Employment plan to allow lower pay and more foreign workers

POLITICAL parties, unions and social welfare groups have expressed concern and disbelief at the Federal Government's plan to allow businesses to seek lower pay rates and easier English-language tests for foreign workers.

The plan, signed off by the government this week, will allow employers in areas with high skill shortages to pay foreign workers 10% less than the standard skilled migrant rate, in an attempt to deal with labour shortages especially in regional and rural areas.

But with the country straining to contain a 6.4% unemployment rate with youth joblessness in particular at near record figures, the new scheme has come in for some heavy criticism.

Opposition Leader Bill Shorten said that it would be wiser for the government to put in place measures to combat the high rate of employment instead of seeking to exploit oversees workers.

"We see in many parts of regional Australia, high levels of youth unemployment, high levels of unemployment of mature-aged Australians, who've been dislocated by changes in the Australian economy," Mr Shorten said yesterday.

"The government needs to explain why it would exploit underpaid labour, exploit underpaid labour from overseas, in preference to finding jobs for unemployed Australians."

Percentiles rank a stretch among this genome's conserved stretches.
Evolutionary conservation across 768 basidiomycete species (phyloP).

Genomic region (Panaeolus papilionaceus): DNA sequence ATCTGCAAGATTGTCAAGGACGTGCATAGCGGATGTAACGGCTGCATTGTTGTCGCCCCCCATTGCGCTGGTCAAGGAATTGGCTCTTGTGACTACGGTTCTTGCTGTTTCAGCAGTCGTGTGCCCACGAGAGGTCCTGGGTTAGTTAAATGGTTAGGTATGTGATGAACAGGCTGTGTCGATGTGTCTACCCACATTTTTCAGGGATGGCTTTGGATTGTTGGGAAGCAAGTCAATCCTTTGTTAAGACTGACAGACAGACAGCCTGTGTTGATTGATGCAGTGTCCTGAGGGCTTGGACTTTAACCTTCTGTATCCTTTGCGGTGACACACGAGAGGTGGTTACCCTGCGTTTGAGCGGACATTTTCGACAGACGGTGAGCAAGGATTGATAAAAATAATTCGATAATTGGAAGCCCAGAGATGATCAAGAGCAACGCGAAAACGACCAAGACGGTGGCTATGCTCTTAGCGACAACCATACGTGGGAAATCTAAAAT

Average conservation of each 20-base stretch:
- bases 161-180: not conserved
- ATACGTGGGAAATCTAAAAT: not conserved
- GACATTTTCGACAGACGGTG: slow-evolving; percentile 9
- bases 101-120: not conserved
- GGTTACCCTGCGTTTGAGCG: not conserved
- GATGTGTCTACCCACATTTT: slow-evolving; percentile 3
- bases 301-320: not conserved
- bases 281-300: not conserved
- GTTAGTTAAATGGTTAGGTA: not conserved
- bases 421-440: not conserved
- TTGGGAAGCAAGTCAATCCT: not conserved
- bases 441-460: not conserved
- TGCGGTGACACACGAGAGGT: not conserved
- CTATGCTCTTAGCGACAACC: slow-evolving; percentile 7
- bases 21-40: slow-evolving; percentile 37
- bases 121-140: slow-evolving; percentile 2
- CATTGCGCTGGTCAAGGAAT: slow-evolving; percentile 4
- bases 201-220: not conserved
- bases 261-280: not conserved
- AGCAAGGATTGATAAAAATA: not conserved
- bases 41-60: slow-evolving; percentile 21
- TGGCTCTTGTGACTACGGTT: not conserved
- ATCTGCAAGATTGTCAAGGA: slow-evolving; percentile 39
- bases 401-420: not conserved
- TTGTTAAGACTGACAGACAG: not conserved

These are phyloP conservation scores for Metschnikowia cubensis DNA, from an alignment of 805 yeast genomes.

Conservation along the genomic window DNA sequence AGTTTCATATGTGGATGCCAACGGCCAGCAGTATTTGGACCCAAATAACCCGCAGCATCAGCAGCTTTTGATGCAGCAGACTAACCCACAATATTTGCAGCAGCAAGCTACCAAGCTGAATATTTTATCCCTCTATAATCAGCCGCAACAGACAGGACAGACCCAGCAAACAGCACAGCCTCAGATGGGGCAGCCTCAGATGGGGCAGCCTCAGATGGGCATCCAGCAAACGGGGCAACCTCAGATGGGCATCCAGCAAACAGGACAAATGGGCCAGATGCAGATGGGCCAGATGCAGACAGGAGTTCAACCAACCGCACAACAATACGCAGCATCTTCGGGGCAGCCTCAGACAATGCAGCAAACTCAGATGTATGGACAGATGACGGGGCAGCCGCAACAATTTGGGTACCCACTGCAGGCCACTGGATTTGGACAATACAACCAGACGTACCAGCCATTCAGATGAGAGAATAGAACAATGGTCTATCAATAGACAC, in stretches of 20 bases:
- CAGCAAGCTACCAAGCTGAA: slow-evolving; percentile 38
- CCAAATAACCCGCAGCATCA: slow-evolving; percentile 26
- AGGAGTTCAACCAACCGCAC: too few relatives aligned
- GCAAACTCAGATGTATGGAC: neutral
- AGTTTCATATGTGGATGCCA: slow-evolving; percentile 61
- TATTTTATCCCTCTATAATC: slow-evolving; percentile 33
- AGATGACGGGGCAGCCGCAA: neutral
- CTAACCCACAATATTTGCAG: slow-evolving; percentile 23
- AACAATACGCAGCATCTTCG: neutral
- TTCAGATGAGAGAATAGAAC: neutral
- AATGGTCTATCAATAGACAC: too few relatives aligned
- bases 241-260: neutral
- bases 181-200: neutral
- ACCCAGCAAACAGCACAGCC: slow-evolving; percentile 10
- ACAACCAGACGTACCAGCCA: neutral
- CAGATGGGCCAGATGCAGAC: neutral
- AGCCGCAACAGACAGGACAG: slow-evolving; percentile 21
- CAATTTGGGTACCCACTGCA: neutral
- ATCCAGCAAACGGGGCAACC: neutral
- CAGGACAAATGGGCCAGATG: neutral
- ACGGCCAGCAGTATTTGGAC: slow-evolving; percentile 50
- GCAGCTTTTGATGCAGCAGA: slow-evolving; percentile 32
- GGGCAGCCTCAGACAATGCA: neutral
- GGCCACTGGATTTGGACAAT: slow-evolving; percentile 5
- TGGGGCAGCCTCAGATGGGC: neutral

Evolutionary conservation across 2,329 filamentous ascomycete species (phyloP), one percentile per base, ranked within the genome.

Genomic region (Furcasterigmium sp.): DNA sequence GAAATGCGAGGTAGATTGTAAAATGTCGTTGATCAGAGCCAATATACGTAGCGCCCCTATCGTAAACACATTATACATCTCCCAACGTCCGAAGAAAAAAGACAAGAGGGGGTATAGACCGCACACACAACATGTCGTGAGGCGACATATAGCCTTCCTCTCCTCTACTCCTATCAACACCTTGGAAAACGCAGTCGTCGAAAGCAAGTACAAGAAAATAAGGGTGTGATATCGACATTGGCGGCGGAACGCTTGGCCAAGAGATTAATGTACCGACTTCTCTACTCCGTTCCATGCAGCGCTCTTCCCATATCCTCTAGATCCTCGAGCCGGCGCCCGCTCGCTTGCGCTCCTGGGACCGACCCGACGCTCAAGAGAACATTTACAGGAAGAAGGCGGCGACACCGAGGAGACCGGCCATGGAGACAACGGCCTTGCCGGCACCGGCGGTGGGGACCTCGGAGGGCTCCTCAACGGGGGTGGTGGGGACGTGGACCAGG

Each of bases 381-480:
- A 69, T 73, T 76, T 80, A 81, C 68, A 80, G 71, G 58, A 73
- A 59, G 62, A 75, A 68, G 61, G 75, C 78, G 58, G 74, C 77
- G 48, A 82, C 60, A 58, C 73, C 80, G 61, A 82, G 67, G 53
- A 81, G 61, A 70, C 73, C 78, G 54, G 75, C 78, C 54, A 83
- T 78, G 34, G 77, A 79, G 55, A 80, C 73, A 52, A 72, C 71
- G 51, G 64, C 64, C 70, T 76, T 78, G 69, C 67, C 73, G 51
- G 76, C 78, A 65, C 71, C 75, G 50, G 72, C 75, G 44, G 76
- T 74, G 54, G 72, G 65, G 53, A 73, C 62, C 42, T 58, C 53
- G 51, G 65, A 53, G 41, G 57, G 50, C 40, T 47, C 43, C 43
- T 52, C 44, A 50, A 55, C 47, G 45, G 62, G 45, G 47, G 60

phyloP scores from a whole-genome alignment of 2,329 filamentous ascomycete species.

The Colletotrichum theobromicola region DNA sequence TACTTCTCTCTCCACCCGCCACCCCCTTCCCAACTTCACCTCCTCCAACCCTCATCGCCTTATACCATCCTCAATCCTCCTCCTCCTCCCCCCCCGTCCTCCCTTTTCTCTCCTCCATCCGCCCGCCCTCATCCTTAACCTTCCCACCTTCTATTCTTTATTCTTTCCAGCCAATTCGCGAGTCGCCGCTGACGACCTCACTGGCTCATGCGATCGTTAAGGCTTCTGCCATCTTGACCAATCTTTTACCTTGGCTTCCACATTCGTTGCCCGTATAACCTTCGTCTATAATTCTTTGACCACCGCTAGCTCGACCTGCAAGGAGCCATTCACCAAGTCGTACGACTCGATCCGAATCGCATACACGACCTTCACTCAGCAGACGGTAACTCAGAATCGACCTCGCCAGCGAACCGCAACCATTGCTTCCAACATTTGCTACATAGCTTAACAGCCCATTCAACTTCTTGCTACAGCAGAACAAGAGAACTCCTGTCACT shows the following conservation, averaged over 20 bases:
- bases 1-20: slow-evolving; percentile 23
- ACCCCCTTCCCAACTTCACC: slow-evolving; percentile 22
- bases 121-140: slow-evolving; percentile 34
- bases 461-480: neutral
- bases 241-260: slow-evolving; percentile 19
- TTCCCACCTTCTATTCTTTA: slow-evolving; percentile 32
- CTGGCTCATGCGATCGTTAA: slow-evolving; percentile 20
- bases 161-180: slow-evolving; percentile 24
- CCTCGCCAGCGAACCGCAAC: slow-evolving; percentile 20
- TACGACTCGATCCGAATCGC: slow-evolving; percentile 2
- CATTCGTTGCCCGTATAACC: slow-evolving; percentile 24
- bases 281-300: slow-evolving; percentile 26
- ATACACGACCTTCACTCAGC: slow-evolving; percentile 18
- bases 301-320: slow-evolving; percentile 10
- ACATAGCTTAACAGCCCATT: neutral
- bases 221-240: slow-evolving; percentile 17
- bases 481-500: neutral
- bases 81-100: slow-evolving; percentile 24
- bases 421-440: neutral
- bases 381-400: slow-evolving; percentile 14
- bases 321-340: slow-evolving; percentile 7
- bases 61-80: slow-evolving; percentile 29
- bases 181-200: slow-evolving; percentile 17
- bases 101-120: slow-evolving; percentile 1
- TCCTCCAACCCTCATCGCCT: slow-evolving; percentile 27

The unions, too, have greeted the new scheme with disdain saying that it would devalue the working conditions Australians had fought so hard for and would eventually result in lower wages for Australian workers.

"For an Australian government to be openly proposing to undermine Australian wages and Australian conditions is stunning," said MUA National Secretary Paddy Crumlin.

"Modern Australia has been built on the labour of migrant workers - but these workers were offered the opportunity to participate as Australians, with Australian wages and Australian conditions. That is the fair go unions have fought for, and that is the Australian way of doing things," he said.

Businesses of all sizes will be able to sponsor foreign workers in categories ranging from childcare and disability carers to mechanics, bricklayers and carpenters as well as medical and business professionals.

Darwin, suffering skills shortages because of the departure of workers to a nearby gas project, will be the first beneficiary of the exercise with other regional and rural areas not far behind. - APN Newsdesk



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